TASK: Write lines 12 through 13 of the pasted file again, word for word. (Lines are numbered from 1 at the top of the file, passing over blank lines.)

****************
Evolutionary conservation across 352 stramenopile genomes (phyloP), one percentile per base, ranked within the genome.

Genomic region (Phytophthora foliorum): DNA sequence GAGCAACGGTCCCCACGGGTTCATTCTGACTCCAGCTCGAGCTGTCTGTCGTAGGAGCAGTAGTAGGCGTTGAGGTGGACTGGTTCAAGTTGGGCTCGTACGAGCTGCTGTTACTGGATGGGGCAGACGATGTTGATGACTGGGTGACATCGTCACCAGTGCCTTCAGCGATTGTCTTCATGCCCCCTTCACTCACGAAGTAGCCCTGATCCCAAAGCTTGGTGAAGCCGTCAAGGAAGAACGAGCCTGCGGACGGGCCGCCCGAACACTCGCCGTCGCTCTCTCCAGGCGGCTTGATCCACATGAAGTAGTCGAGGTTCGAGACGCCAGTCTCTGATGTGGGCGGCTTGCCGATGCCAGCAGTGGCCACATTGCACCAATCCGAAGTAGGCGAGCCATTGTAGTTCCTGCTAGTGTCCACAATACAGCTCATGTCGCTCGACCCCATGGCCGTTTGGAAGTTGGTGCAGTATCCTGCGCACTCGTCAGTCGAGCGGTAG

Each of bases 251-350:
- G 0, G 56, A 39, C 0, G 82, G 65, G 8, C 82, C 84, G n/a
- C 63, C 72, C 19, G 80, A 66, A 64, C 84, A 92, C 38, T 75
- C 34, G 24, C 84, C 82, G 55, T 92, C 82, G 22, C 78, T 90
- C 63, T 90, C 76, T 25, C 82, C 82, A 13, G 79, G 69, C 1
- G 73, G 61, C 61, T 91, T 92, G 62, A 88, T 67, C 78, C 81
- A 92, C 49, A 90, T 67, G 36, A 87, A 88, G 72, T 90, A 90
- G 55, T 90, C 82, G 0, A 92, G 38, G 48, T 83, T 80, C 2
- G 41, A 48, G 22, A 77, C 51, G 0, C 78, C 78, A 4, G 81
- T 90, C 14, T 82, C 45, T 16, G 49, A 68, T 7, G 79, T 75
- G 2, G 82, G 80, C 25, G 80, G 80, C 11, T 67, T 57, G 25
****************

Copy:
- T 90, C 14, T 82, C 45, T 16, G 49, A 68, T 7, G 79, T 75
- G 2, G 82, G 80, C 25, G 80, G 80, C 11, T 67, T 57, G 25